[Paleopsych] NYTDBR: Promethean Ambitions: Alchemy and the Quest to Perfect Nature
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Wed Feb 2 22:12:29 UTC 2005
Promethean Ambitions: Alchemy and the Quest to Perfect Nature
New York Times Daily Book Review, by 4.8.2 [picked up by the International
Herald Tribune maybe later. Note date.]
Promethean Ambitions: Alchemy and the Quest to Perfect Nature
Reviewed by Edward Rothstein NYT
Monday, August 02, 2004
Nonfiction. By William R. Newman. 333 pages. $30. University of
Among the secrets revealed in this unusual history of alchemy is
Leonardo da Vinci's recipe for making artificial pearls "as large as
you wish" - take a small genuine pearl, dissolve it in lemon juice,
dry the paste into a power, mix it with egg white, let it harden, then
grind and polish.
A less appealing recipe might be one the philosopher John Locke
proposed for creating a toad or a serpent by using a duck or a goose:
Boil the bird without salt, place it between two platters, seal them
against the air with a mixture of earth, salt, sand and tarter, and
let the dish sit in a warm place for two or three weeks. Locke wrote
that after breaking the seal, he had "found sometimes all Serpents a
foot long sometimes all Toads large and black" - a description that
suggests he had the temerity to try this more than once.
And why not? Over the course of a millennium, the annals of alchemy
tell of all manner of generation, transmutation and transfiguration.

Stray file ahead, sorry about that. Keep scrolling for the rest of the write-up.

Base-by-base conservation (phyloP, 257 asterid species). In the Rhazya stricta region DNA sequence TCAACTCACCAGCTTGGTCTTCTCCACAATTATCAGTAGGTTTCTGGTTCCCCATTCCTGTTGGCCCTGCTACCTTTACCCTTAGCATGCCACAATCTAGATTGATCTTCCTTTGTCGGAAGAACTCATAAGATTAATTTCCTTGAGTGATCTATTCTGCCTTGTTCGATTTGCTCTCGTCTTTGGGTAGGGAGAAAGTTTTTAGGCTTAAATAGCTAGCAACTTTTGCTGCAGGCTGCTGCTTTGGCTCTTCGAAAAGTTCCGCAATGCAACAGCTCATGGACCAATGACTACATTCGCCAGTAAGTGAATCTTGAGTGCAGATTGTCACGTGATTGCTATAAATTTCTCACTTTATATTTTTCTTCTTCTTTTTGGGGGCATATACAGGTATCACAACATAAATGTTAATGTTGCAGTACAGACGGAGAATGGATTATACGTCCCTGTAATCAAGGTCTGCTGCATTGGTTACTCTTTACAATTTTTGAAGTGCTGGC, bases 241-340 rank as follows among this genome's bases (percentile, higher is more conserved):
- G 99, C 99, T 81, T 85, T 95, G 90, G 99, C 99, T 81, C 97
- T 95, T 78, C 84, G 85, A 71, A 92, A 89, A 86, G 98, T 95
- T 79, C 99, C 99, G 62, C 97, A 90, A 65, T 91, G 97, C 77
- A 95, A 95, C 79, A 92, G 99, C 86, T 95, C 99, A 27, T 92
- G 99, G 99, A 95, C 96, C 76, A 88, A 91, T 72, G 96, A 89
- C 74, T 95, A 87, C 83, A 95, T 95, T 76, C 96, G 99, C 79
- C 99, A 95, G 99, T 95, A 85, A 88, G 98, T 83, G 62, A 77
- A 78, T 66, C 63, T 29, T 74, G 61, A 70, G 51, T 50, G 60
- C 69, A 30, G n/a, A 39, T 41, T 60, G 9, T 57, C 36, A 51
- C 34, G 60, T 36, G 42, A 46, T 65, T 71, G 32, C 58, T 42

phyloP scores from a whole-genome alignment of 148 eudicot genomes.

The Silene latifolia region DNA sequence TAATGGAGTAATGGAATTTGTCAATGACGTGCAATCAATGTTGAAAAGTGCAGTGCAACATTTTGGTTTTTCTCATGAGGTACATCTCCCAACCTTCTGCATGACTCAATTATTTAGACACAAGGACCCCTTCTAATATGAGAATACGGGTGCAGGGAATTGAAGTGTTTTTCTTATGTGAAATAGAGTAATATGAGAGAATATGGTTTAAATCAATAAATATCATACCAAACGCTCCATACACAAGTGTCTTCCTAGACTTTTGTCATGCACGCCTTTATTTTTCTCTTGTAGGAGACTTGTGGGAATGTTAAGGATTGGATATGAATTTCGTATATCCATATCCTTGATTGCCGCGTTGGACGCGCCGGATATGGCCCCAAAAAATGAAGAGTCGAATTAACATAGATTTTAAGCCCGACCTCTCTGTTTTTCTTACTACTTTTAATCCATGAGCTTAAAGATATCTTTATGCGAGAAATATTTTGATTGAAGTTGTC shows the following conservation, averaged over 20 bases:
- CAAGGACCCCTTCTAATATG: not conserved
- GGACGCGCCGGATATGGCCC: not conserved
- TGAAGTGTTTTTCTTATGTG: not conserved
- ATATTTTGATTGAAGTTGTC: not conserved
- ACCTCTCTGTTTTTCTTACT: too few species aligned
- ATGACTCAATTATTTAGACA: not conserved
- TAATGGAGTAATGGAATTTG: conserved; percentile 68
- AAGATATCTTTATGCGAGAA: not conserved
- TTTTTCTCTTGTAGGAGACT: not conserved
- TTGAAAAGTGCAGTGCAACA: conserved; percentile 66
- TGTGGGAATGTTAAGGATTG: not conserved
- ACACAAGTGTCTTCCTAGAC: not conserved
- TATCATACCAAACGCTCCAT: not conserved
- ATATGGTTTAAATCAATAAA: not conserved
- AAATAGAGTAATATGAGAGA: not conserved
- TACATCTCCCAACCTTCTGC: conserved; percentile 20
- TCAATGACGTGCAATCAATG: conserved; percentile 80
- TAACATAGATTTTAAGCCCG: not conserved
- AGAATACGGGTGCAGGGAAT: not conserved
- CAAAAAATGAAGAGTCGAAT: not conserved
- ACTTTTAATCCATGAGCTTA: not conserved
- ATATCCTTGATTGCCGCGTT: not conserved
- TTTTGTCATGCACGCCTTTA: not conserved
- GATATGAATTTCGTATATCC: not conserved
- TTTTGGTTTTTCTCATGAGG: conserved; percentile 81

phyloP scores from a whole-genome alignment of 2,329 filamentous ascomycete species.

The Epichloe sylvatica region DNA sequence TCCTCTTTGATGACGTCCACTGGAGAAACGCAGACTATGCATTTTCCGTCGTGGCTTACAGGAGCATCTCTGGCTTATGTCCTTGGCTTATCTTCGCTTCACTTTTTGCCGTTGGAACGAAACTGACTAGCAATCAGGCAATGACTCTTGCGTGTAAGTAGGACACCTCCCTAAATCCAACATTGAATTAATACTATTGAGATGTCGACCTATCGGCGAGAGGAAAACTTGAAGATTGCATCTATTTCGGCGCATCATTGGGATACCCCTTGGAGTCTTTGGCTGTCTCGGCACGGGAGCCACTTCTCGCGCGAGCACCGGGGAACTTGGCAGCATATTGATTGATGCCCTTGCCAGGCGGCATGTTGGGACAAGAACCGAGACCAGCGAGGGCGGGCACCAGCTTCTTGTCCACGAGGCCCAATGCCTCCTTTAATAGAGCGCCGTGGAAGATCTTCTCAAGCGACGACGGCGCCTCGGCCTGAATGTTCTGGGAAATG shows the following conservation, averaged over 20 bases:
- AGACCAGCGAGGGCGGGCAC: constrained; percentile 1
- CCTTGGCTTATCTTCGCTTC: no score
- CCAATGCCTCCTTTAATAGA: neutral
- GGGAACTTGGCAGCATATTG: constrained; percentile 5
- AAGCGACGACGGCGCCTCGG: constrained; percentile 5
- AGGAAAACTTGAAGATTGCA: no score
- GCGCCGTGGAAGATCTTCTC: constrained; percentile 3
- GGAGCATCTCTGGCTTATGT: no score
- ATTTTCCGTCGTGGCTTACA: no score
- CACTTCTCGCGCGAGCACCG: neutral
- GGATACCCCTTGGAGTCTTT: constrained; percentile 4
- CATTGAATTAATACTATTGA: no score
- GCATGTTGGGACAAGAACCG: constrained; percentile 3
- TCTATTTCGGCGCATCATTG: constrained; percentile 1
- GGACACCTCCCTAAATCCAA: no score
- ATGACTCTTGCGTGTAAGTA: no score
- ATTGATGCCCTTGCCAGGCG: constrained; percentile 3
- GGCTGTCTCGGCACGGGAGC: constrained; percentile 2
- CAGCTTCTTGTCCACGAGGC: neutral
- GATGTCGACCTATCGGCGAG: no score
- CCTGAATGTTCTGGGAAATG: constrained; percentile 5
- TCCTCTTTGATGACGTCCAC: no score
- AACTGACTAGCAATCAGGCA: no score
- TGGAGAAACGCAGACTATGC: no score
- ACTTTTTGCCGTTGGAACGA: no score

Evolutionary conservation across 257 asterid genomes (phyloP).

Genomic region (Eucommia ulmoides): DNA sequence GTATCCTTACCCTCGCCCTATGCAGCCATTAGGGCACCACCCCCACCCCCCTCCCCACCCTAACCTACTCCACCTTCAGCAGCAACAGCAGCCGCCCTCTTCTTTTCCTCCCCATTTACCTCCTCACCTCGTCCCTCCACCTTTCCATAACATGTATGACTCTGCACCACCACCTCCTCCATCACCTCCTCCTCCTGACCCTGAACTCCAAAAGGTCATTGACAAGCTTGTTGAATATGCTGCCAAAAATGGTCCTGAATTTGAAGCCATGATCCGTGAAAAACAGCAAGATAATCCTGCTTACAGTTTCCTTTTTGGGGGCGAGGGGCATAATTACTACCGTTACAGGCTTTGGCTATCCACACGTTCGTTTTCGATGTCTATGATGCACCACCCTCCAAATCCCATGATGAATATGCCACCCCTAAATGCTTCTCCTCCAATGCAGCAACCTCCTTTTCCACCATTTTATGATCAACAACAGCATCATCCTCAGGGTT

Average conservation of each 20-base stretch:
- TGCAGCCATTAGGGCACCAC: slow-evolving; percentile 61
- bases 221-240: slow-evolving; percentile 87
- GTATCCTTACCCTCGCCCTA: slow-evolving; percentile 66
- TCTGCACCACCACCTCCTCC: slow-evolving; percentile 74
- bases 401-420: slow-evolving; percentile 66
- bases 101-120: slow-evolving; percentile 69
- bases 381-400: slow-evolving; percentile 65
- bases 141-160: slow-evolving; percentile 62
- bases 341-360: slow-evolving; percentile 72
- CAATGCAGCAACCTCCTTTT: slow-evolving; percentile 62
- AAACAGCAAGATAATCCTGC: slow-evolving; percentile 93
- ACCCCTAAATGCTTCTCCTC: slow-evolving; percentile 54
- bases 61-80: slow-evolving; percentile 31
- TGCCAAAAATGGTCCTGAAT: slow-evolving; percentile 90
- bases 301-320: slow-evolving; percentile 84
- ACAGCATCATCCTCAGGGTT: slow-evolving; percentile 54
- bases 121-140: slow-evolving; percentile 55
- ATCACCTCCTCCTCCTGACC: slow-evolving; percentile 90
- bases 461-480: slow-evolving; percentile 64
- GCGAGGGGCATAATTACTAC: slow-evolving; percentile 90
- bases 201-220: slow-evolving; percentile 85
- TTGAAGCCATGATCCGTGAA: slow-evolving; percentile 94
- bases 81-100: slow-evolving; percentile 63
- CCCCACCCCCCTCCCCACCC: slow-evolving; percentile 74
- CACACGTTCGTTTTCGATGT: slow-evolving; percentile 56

None of it ever produced pure gold, but it did yield inks and metals
and perfumes and pigments, worms and rodents and putrid flesh, and, of
course, principles and theories and controversies, along with
accusations of witchcraft and heresy and hubris.
Alchemy was once broadly dismissed as a form of primitive,
prescientific belief - like Aristotle's conviction that lice were
spontaneously generated from flesh, or claims that human life was
created in the forms of homunculi.
But in the last few decades, alchemy emerged out of the condescending
and eclipsing shadows cast by modern science. In the 1970s, one of its
most radical champions, the philosopher of science Paul Feyerabend,
baldly suggested that there was very little to distinguish between
alchemy and science: The techniques were similar, and so was the
accuracy of the results.
Even more temperate interpreters of science, though, have been
changing their ideas about alchemy. Historians now treat the
enterprise less as a naïve activity supplanted by science than as an
intellectual discipline out of which science gradually evolved. In
"Promethean Ambitions," William R. Newman, who teaches the history and
philosophy of science at Indiana University, goes even further.
For him, alchemy, from its ancient origins as a servant to the
decorative arts to its 17th-century transmutation into modern
chemistry, provided the crucible in which many contemporary ideas
about nature and artifice were first examined.
Today, he writes, "we live in the era of 'Frankenfoods,' cloning, in
vitro fertilization, synthetic polymers, Artificial Intelligence, and